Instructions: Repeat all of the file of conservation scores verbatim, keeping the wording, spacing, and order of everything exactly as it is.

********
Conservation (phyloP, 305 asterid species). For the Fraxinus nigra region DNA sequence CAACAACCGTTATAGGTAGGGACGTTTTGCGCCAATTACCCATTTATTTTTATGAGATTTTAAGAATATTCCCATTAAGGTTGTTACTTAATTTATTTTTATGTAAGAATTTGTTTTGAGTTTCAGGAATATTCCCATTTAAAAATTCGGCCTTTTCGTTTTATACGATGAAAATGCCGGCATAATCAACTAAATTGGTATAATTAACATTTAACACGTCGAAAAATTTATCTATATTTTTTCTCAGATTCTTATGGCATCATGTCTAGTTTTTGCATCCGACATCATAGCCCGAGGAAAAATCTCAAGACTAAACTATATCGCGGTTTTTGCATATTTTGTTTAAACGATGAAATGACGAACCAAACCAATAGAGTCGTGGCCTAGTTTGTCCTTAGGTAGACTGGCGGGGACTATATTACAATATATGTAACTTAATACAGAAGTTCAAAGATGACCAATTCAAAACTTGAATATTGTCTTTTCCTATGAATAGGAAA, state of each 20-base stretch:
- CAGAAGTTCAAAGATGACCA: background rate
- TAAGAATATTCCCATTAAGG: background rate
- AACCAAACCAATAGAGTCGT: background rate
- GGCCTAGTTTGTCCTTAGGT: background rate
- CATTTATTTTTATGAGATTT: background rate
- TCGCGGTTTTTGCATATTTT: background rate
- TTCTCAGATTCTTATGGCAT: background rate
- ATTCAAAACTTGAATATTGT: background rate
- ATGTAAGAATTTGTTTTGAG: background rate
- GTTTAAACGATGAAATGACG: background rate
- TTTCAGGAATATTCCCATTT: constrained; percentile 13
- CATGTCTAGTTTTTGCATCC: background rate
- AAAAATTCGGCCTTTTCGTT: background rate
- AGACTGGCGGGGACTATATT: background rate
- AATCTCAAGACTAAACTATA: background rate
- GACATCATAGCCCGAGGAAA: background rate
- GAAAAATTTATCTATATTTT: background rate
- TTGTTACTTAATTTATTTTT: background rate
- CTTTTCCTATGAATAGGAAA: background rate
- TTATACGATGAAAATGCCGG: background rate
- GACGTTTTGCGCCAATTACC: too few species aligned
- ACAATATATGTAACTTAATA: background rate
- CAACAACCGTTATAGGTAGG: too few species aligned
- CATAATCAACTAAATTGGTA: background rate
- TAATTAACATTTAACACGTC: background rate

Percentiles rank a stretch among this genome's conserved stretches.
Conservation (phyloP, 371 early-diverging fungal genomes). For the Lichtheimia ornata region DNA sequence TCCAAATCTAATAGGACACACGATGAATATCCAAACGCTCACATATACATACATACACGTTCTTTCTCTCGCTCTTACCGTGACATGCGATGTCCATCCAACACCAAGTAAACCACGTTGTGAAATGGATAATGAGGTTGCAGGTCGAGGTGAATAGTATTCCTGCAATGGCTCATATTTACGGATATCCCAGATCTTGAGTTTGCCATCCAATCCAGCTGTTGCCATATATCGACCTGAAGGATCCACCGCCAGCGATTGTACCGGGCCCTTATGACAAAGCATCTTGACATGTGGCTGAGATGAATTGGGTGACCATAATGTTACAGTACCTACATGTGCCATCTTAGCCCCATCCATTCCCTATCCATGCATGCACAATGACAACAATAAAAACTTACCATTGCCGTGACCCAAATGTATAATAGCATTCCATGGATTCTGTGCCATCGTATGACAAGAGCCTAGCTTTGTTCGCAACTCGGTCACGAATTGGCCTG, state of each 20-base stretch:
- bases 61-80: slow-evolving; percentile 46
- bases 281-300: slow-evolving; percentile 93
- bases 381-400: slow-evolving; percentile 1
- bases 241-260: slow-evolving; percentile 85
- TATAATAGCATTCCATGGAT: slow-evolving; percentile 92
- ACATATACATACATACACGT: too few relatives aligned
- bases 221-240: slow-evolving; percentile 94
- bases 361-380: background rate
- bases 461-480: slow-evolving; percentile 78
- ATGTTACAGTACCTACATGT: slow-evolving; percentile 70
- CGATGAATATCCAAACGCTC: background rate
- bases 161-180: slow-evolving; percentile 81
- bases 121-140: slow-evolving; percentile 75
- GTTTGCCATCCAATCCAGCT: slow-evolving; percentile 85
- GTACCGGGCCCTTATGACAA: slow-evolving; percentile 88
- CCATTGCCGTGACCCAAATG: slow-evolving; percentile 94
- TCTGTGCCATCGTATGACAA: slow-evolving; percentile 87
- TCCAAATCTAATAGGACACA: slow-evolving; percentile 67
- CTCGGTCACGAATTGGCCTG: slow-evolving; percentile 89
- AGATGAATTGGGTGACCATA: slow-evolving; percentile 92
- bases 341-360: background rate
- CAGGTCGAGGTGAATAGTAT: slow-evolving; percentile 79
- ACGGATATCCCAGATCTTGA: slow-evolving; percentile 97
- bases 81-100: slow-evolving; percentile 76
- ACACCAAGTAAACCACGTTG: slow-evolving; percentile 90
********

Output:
Conservation (phyloP, 305 asterid species). For the Fraxinus nigra region DNA sequence CAACAACCGTTATAGGTAGGGACGTTTTGCGCCAATTACCCATTTATTTTTATGAGATTTTAAGAATATTCCCATTAAGGTTGTTACTTAATTTATTTTTATGTAAGAATTTGTTTTGAGTTTCAGGAATATTCCCATTTAAAAATTCGGCCTTTTCGTTTTATACGATGAAAATGCCGGCATAATCAACTAAATTGGTATAATTAACATTTAACACGTCGAAAAATTTATCTATATTTTTTCTCAGATTCTTATGGCATCATGTCTAGTTTTTGCATCCGACATCATAGCCCGAGGAAAAATCTCAAGACTAAACTATATCGCGGTTTTTGCATATTTTGTTTAAACGATGAAATGACGAACCAAACCAATAGAGTCGTGGCCTAGTTTGTCCTTAGGTAGACTGGCGGGGACTATATTACAATATATGTAACTTAATACAGAAGTTCAAAGATGACCAATTCAAAACTTGAATATTGTCTTTTCCTATGAATAGGAAA, state of each 20-base stretch:
- CAGAAGTTCAAAGATGACCA: background rate
- TAAGAATATTCCCATTAAGG: background rate
- AACCAAACCAATAGAGTCGT: background rate
- GGCCTAGTTTGTCCTTAGGT: background rate
- CATTTATTTTTATGAGATTT: background rate
- TCGCGGTTTTTGCATATTTT: background rate
- TTCTCAGATTCTTATGGCAT: background rate
- ATTCAAAACTTGAATATTGT: background rate
- ATGTAAGAATTTGTTTTGAG: background rate
- GTTTAAACGATGAAATGACG: background rate
- TTTCAGGAATATTCCCATTT: constrained; percentile 13
- CATGTCTAGTTTTTGCATCC: background rate
- AAAAATTCGGCCTTTTCGTT: background rate
- AGACTGGCGGGGACTATATT: background rate
- AATCTCAAGACTAAACTATA: background rate
- GACATCATAGCCCGAGGAAA: background rate
- GAAAAATTTATCTATATTTT: background rate
- TTGTTACTTAATTTATTTTT: background rate
- CTTTTCCTATGAATAGGAAA: background rate
- TTATACGATGAAAATGCCGG: background rate
- GACGTTTTGCGCCAATTACC: too few species aligned
- ACAATATATGTAACTTAATA: background rate
- CAACAACCGTTATAGGTAGG: too few species aligned
- CATAATCAACTAAATTGGTA: background rate
- TAATTAACATTTAACACGTC: background rate

Percentiles rank a stretch among this genome's conserved stretches.
Conservation (phyloP, 371 early-diverging fungal genomes). For the Lichtheimia ornata region DNA sequence TCCAAATCTAATAGGACACACGATGAATATCCAAACGCTCACATATACATACATACACGTTCTTTCTCTCGCTCTTACCGTGACATGCGATGTCCATCCAACACCAAGTAAACCACGTTGTGAAATGGATAATGAGGTTGCAGGTCGAGGTGAATAGTATTCCTGCAATGGCTCATATTTACGGATATCCCAGATCTTGAGTTTGCCATCCAATCCAGCTGTTGCCATATATCGACCTGAAGGATCCACCGCCAGCGATTGTACCGGGCCCTTATGACAAAGCATCTTGACATGTGGCTGAGATGAATTGGGTGACCATAATGTTACAGTACCTACATGTGCCATCTTAGCCCCATCCATTCCCTATCCATGCATGCACAATGACAACAATAAAAACTTACCATTGCCGTGACCCAAATGTATAATAGCATTCCATGGATTCTGTGCCATCGTATGACAAGAGCCTAGCTTTGTTCGCAACTCGGTCACGAATTGGCCTG, state of each 20-base stretch:
- bases 61-80: slow-evolving; percentile 46
- bases 281-300: slow-evolving; percentile 93
- bases 381-400: slow-evolving; percentile 1
- bases 241-260: slow-evolving; percentile 85
- TATAATAGCATTCCATGGAT: slow-evolving; percentile 92
- ACATATACATACATACACGT: too few relatives aligned
- bases 221-240: slow-evolving; percentile 94
- bases 361-380: background rate
- bases 461-480: slow-evolving; percentile 78
- ATGTTACAGTACCTACATGT: slow-evolving; percentile 70
- CGATGAATATCCAAACGCTC: background rate
- bases 161-180: slow-evolving; percentile 81
- bases 121-140: slow-evolving; percentile 75
- GTTTGCCATCCAATCCAGCT: slow-evolving; percentile 85
- GTACCGGGCCCTTATGACAA: slow-evolving; percentile 88
- CCATTGCCGTGACCCAAATG: slow-evolving; percentile 94
- TCTGTGCCATCGTATGACAA: slow-evolving; percentile 87
- TCCAAATCTAATAGGACACA: slow-evolving; percentile 67
- CTCGGTCACGAATTGGCCTG: slow-evolving; percentile 89
- AGATGAATTGGGTGACCATA: slow-evolving; percentile 92
- bases 341-360: background rate
- CAGGTCGAGGTGAATAGTAT: slow-evolving; percentile 79
- ACGGATATCCCAGATCTTGA: slow-evolving; percentile 97
- bases 81-100: slow-evolving; percentile 76
- ACACCAAGTAAACCACGTTG: slow-evolving; percentile 90